Tuesday, 20 October 2015

Routledge and the fate of my Bibliography

Routledge have bought out Pickering and Chatto. The Pickering and Chatto site (http://www.pickeringchatto.com/) now redirects here, where the reader is informed that "Routledge is pleased" with their acquisition of my publisher.

Although Routledge appear to have created listings for the "more than 750" Pickering and Chatto titles they acquired (on 1 July, according to this page), the detail from the old Pickering and Chatto site has not been carried over. Worse, the interface on the Routledge is appallingly designed, with entries listed horizontally behind a large search box (as below), which obscures much of the screen.

Anyway, I discovered all of this a few weeks ago when I went looking for the URLs of a few of my publications for a post I was working on. When I eventually found a URL for my Bibliography of Eliza Haywood—which was not easy, either on Google or via the Routledge site—I discovered that it was listed as "out of stock"—which seems highly unlikely. My annual royalty statements from Pickering and Chatto suggest that I am (or should be) "in print" for a while yet. So I sent an email asking what was going on. Routledge have not replied.

Since my 27 other Pickering and Chatto Routledge publications are all available, I suspect that Routledge has actually read my contract, which included (at my insistence) a sunset clause that gave Pickering and Chatto the "exclusive right" to publish my Bibliography only "for a period of ten years from publication". That ten years expired in 2014.

What this suggests is that Routledge has the right to sell the copies it has acquired from Pickering and Chatto, but no longer has exclusive rights as publisher. At any point from now on I could sell the rights to a (revised or not) Bibliography to another publisher or simply publish it myself online—something I have long planned to do.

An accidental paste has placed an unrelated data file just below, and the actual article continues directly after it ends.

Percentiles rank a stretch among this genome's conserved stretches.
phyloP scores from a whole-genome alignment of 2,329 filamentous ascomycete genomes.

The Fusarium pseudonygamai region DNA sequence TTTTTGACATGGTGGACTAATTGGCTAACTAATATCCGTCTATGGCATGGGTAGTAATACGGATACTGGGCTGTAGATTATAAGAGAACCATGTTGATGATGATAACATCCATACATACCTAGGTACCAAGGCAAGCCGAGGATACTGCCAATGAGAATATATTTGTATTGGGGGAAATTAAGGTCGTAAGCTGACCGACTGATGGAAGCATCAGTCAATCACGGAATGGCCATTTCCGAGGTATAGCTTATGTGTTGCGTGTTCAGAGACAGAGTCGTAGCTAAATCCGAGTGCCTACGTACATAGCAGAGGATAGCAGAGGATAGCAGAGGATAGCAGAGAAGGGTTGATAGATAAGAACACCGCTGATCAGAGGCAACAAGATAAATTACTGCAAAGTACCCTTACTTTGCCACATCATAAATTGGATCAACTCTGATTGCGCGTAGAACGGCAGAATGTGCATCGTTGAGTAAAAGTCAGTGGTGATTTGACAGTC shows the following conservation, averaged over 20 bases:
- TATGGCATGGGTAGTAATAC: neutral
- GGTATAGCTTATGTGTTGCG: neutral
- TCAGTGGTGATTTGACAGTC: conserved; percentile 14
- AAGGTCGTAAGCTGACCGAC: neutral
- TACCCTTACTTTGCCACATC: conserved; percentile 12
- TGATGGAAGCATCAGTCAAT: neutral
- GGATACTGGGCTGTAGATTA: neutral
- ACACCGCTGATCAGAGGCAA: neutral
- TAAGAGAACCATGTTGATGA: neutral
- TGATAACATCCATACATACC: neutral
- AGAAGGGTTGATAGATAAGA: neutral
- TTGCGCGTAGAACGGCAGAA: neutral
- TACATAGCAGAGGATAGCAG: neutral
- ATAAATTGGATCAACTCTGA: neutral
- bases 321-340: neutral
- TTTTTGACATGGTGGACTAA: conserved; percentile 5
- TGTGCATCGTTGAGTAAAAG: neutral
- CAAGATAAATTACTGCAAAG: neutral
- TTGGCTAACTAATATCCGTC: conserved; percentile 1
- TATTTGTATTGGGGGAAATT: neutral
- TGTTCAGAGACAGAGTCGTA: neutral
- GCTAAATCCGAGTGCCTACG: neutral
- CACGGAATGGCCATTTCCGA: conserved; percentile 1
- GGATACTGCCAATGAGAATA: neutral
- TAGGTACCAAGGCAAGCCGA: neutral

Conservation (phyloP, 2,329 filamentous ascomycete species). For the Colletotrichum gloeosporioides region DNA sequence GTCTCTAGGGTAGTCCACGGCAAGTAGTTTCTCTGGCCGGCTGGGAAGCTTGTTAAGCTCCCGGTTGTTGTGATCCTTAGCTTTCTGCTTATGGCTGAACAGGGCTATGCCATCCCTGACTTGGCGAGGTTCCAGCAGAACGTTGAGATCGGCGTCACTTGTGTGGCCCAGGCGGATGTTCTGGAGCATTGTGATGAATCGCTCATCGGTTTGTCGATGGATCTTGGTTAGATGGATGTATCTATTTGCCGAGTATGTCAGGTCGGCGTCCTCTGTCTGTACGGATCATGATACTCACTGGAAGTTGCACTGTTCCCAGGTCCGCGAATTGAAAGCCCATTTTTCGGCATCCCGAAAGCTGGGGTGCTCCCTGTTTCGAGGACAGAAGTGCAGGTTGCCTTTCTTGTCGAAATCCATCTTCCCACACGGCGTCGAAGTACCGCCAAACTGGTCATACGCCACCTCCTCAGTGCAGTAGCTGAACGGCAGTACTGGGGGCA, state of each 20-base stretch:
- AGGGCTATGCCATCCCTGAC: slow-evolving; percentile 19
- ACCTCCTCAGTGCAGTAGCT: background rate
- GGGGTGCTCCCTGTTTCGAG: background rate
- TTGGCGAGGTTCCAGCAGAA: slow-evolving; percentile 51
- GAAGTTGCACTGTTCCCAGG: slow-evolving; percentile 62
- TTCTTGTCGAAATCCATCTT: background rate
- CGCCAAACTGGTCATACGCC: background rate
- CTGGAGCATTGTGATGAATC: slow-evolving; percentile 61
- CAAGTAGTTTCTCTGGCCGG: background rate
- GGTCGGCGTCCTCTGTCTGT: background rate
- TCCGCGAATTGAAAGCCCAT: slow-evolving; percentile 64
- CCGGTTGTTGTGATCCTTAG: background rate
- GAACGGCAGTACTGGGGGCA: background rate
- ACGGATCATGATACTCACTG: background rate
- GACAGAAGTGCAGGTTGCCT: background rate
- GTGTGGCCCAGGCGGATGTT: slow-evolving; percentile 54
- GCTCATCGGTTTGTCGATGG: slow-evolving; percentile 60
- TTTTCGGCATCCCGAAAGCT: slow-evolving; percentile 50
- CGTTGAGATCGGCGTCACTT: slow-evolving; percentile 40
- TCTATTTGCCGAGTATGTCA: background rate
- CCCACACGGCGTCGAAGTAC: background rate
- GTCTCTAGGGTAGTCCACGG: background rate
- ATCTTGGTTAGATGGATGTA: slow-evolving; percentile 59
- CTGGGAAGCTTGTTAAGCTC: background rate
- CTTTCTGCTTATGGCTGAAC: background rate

I am guessing Routledge have decided to despose of the copies it has—without consulting me about it, although I hope not. My original contract included a clause allowing the publisher to remainder my Bibliography—but required them to notify me in writing of their intention to do so and giving me "the option for twenty-eight days of purchasing such copies at the remainder price." (I am not sure why I would want scores of remaindered copies of my Bibliography, but if Routledge were proposing to sell them very cheaply, I might use them to make a papier mâché monument of some sort ...) Perhaps they simply destroyed them. It would be nice to know either way. So, if anyone reading this sees piles of my Bibliography at a remainder sale, please let me know!

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